Objective: This project evaluated New York (NY) hospitals outside of New York City (upstate) for their awareness and utilization of the NY State Department of Health Pediatric and Obstetric Emergency Preparedness Toolkit (toolkit) and presence of pediatric emergency preparedness planning elements.
Methods: A survey assessing toolkit awareness and utilization was distributed to all 145 upstate NY hospitals. Quantitative survey data were analyzed using summary statistics, χ2 analysis, and odds ratios (OR) in aggregate, by hospital size, and by presence of pediatric medicine/surgery, pediatric intensive care unit (PICU), and/or neonatal ICU (NICU) beds (pediatric beds).
Results: Of the 145 hospitals, 116 (80%) completed the survey; 86% of these had reviewed the toolkit. Most had staff clinicians with pediatric expertise, but fewer had appointed pediatric clinical (physician or nurse) coordinators. Hospitals with at least one pediatric bed were more than 2.5 times more likely to have an emergency management plan (EMP) for pediatric patients (P =. 0223) and nearly 8 times more likely to have appointed a pediatric physician coordinator (P <. 0001) than were hospitals without pediatric beds. Appointment of a pediatric clinical coordinator was significantly associated (P <. 001) with presence of various pediatric emergency plan elements (OR range: 3.06-15.13), while staff pediatric clinical expertise or toolkit review were not.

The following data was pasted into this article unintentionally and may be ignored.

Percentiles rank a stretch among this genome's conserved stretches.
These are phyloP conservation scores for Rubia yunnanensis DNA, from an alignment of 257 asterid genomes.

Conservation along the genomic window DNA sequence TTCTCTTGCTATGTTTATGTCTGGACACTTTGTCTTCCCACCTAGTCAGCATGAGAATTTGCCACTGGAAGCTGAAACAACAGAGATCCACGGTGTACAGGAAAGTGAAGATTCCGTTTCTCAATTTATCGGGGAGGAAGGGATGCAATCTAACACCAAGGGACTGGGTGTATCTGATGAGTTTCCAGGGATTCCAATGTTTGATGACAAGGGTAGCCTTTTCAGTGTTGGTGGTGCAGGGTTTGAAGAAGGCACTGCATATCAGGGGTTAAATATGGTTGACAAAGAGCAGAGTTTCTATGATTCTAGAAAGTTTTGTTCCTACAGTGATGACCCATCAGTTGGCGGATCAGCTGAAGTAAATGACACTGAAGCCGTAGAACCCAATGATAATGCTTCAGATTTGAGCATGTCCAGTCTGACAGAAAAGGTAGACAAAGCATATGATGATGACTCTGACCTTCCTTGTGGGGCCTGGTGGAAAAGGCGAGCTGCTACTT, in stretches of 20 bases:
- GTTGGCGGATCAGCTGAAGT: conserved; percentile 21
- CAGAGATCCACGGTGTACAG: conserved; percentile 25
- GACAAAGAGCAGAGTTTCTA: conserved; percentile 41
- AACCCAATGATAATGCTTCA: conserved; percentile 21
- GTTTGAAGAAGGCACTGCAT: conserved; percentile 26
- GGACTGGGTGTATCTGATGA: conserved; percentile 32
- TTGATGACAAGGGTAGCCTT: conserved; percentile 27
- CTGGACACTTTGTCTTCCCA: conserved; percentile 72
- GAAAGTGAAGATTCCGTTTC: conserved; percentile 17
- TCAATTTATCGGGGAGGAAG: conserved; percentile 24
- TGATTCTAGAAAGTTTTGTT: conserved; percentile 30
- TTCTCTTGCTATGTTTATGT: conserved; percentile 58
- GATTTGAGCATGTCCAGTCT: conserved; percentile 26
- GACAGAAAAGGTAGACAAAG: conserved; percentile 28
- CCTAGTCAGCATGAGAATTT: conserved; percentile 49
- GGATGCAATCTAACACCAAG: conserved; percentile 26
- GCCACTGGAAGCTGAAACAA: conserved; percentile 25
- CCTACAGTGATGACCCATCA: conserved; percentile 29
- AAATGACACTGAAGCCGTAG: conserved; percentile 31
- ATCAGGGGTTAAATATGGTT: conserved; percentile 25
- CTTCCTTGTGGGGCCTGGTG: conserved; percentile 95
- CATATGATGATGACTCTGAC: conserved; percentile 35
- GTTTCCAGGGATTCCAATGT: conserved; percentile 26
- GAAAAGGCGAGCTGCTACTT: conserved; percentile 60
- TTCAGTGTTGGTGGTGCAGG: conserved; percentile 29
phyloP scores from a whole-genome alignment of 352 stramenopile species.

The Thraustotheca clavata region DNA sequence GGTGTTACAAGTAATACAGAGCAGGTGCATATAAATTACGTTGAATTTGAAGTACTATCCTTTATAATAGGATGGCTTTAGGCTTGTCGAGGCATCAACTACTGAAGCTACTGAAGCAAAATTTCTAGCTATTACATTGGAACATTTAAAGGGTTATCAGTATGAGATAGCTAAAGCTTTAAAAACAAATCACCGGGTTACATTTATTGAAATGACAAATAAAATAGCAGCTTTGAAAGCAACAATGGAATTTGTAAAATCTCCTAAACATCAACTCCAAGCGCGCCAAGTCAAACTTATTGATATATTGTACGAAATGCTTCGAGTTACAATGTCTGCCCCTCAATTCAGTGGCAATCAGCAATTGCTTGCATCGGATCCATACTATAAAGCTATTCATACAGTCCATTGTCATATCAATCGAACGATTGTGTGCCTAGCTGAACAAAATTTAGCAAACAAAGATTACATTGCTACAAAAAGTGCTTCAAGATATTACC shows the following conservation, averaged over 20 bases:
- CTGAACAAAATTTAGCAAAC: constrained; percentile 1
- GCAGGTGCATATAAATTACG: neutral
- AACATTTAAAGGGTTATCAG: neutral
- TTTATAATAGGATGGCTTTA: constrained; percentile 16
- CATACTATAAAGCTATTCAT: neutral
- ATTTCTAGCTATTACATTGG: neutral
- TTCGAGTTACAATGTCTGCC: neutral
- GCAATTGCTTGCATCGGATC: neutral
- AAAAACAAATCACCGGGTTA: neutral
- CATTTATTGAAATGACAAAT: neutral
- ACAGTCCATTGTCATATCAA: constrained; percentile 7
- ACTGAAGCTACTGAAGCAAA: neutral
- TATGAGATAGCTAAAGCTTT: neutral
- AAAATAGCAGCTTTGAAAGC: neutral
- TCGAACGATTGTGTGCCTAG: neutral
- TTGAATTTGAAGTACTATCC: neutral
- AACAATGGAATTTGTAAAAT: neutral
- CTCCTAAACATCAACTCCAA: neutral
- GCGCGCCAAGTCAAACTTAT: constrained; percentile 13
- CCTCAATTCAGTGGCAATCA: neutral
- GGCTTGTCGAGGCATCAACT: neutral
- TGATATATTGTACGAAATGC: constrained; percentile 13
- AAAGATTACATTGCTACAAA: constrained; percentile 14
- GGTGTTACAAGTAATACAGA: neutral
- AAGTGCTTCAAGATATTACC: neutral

Conclusions: Appointment of at least one pediatric clinical coordinator and the presence of one or more pediatric beds were significantly associated with having developed key EMP pediatric elements. Further research should examine barriers to pediatric clinical coordinator appointment and explore the awareness that pediatric patients may arrive at nonpediatric hospitals during a disaster with no option for transfer.
(Disaster Med Public Health Preparedness. 2012;6:138–145)